Planning a TechEd session.

For the last 18 months, I’ve had the privilege of contributing to the Microsoft TAP programs for Visual Studio 2010 & .NET 4 and AppFabric (previously code named as Dublin). These TAP programs are coming to a close with Visual Studio 2010 and .NET 4 now shipping, and AppFabric shipping in H1 2010.

As part of the TAP engagement, I’ll be in New Orleans in June to present an interactive session discussing Windows Workflow Foundation 4, Windows Communication Foundation 4 and AppFabric ( in particular the ‘Dublin’ components). The goal of this blog is to capture the thought process that goes into preparing for the session and to provide a detailed reference for the attendees. I hope that the usefulness of the content extends beyond this primary audience and the .NET community as a whole can find something of interest.

The first, and possibly most difficult, question is what shall I talk about? What do I think people will find interesting? The real challenge is condensing 12 months of hands-on experience into a single hour of relevant and approachable material. I’ve attended a number of TechEd conferences in the past, in Europe and New Zealand so I have an idea of the sessions that I found interesting so I’ll start there. I’ll post a link to this blog in the session description so that you can tell me what you like to see covered, just email me: stefan.sewell at

Right now I have the following high level breakdown for the talk:

1. Setting the Context

The basics, I work for ADERANT as a software architect. ADERANT is an Independent Software Vendor (ISV) producing enterprise solutions for the legal and professional services market. At the very core of the software is the ability to track the work completed and expenses incurred for a project (aka matter), this is billed out to the client the work was performed for. From this grossly simplified view of the world, we then can add in client management, resource planning, budgeting, time capture, expense management, eBilling, profitability projection and much more. We basically provide software to run a law firm and some of the worlds largest law firms are running on ADERANT Expert. In a subsequent post I’ll expand on the challenges we face writing software for global companies.

2. Overview of our Software and Approach

Having covered off what we do, I’ll next talk about how we do it from a 10,000 ft view. ADERANT Expert is a suite of products built on the Microsoft stack. It’s origins go back over 30 years but in the last 10 years we’ve undertaken a major architectural overhaul moving from a client-server architecture predominantly written in unmanaged C++ to a service architecture built on the .NET 4.0 platform. The current version of the software, Expert Golden Gate, is written on .NET 3.5 and shortly we’ll be releasing an enhanced .NET 4 based version.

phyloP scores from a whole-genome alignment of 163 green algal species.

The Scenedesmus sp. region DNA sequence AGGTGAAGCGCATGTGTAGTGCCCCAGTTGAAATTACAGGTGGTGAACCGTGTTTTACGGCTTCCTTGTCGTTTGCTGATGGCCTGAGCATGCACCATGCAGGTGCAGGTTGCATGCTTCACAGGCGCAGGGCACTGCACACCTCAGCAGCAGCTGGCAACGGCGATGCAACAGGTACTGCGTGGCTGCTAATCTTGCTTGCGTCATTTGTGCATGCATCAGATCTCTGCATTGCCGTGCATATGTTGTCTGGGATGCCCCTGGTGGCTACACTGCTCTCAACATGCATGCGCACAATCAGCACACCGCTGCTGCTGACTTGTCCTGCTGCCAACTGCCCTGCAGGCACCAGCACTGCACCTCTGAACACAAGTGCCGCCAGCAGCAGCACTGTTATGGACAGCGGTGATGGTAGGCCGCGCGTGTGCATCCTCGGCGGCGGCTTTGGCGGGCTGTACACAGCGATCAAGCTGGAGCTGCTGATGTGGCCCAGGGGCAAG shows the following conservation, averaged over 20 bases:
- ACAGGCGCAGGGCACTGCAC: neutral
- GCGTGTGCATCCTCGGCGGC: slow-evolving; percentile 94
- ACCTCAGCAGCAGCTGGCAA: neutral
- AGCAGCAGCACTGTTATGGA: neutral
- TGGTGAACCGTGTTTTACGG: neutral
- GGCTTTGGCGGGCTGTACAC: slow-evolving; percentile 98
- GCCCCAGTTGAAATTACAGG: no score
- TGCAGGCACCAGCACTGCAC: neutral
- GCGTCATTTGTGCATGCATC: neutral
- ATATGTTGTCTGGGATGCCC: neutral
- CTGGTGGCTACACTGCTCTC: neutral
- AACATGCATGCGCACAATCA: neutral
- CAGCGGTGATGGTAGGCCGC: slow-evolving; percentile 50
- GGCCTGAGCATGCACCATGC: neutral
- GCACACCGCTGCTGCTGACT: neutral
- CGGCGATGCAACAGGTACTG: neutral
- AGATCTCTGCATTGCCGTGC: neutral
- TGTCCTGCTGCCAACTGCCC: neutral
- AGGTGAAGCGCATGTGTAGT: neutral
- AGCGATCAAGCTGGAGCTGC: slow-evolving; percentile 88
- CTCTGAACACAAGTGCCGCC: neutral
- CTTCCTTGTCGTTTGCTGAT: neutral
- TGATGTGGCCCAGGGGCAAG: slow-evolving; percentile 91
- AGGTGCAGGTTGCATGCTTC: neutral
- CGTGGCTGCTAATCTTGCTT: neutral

In moving from .NET 3.5 to .NET 4, we made several refinements to our architecture based on two factors: firstly lessons learned from the field and secondly new features shipping in .NET 4 which allowed us to replace infrastructure that we had written in-house with out of the box functionality from Microsoft. We are a products company selling to the legal market, we don’t want to have to develop the infrastructure to support our products, we want that from our chosen platform. I’ll compare our NET 3.5 approach with our NET 4.0 approach highlighting the changes we made and why.

1. Examples

The next section is a drill down into some examples of how we use .NET 4 and AppFabric. First example will be our task concept, which is a human-based workflow activity. This is a non-trivial example that will show:
• Using our DesignStudio add-in for VS2010 which allows firms to create their own custom workflow processes. These processes can include human tasks such as data entry and approval.
• How a process is published as a workflow service and hosted in IIS under AppFabric management.
• The flow of services call made as part of a tasks’ lifecycle, this will include a discussion on correlation of service calls to workflow instances.

Having demonstrated a running workflow instance, we can then have a look at the tracking data captured by AppFabric and review it through the dashboard.

A second worked example I’d like to cover is deployment. An SOA brings with it a significant complexity around deployment and management of services. AppFabric goes some way to address this by providing a centralized monitoring store for WF and WCF events as well as providing a Powershell administration API. At ADERANT we gone a step further and created a deployment runtime and declarative deployment model. The runtime uses the AppFabric powershell API to provide a ClickOnce-style deployment mechanism for servers, including automated deployment into an application farm. At this point I can discuss the horizontal scale out options that AppFabric provides for Workflow Services.

With two significant examples there will be plenty of potential for discussion as this is billed as an interactive session.

1. Futures and Wrap Up

By now I should have covered what we are leveraging in .NET 4 and AppFabric today, and there are a couple of futures to mention that we are interested in, most notably Azure & AppFabric.

So there we have my initial plan, let me know what you think…

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